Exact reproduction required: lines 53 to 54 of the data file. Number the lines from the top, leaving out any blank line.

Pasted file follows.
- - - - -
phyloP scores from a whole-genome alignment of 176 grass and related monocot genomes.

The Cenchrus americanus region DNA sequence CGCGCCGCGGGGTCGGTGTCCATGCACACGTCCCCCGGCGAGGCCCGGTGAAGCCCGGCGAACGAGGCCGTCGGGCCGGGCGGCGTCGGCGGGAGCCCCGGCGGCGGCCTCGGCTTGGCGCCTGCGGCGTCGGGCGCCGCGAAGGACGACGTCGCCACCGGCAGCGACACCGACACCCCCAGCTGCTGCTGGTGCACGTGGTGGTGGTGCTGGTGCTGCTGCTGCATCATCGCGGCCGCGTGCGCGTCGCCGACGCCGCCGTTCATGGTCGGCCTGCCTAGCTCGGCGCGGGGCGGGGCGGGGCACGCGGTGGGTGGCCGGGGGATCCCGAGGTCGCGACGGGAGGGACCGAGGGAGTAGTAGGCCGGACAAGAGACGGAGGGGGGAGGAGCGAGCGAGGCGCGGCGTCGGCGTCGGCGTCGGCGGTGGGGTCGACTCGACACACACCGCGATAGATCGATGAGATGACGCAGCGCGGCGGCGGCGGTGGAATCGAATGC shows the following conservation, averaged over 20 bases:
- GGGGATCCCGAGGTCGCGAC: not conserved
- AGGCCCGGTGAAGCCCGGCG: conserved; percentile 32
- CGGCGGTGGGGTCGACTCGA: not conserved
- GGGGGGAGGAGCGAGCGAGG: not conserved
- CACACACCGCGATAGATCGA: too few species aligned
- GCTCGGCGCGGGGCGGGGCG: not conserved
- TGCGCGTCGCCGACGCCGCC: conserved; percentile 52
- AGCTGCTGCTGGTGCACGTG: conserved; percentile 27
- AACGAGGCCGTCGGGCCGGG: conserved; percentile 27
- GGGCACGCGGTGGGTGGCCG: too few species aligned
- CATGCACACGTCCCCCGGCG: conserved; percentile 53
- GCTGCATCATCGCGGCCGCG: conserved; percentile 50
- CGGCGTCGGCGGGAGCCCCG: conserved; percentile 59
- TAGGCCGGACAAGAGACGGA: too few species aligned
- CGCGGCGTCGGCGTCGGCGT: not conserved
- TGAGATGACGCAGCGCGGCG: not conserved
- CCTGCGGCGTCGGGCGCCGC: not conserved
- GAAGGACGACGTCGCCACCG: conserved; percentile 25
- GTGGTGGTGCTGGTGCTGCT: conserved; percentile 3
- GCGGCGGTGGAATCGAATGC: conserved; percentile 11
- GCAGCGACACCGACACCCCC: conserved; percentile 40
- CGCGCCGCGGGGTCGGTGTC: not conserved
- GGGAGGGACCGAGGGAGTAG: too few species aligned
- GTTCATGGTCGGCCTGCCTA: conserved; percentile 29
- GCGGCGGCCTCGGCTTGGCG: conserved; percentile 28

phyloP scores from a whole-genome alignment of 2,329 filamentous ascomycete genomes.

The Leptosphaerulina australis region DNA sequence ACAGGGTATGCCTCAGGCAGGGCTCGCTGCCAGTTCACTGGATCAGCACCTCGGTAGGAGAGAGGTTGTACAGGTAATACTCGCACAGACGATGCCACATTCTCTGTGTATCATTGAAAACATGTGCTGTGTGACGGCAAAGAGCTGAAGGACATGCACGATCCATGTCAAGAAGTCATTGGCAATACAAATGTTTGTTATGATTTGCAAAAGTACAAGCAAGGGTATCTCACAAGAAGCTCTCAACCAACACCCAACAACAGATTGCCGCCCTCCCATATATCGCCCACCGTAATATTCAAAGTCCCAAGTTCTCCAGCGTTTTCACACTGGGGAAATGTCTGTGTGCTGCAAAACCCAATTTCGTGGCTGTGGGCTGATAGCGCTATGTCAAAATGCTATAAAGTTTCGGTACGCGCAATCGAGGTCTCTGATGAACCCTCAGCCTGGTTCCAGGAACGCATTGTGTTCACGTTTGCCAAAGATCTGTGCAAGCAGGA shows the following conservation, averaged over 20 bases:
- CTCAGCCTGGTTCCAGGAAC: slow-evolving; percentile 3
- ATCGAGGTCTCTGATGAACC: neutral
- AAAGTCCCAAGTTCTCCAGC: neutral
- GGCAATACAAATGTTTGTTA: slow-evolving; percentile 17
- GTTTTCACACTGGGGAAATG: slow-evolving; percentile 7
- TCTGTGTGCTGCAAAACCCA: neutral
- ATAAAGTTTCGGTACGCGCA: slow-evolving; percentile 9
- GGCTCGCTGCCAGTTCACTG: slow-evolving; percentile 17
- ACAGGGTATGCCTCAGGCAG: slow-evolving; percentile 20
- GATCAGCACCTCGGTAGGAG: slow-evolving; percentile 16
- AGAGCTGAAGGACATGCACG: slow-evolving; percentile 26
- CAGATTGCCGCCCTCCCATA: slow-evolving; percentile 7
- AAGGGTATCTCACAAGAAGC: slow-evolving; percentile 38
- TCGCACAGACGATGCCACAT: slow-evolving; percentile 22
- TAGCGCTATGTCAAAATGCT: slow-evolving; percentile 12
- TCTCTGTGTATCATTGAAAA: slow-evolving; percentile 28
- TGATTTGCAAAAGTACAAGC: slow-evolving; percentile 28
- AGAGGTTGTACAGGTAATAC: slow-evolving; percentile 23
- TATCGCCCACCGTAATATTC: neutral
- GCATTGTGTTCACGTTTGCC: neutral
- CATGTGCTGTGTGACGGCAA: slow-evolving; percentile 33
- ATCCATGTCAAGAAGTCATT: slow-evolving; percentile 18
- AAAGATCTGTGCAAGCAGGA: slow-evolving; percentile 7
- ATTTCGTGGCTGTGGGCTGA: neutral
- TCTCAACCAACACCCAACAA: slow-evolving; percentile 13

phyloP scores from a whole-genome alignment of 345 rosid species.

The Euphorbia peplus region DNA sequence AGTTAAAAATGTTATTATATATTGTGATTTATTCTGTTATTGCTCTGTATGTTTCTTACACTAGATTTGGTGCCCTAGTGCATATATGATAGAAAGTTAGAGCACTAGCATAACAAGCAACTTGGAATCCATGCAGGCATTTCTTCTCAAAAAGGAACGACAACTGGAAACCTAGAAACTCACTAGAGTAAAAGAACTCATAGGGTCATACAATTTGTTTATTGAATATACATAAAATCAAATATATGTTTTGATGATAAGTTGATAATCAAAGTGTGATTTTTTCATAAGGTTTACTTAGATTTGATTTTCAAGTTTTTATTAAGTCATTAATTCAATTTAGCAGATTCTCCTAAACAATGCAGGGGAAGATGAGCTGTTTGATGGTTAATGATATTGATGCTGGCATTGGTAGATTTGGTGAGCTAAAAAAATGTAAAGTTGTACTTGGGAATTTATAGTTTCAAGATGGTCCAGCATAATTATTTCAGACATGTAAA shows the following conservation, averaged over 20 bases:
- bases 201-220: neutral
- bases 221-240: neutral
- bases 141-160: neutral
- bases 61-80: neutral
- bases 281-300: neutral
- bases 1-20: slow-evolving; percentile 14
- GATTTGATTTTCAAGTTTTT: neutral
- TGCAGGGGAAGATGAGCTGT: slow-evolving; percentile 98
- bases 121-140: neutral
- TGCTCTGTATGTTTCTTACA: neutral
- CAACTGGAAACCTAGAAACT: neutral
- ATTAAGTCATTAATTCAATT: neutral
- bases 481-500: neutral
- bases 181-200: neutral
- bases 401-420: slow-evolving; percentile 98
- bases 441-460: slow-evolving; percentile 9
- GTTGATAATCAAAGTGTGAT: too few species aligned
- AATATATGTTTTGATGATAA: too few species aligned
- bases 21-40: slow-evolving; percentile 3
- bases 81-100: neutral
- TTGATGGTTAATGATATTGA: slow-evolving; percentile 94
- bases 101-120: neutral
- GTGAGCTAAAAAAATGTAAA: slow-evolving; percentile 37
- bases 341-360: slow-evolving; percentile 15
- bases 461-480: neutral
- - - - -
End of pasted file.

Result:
- ATTTCGTGGCTGTGGGCTGA: neutral
- TCTCAACCAACACCCAACAA: slow-evolving; percentile 13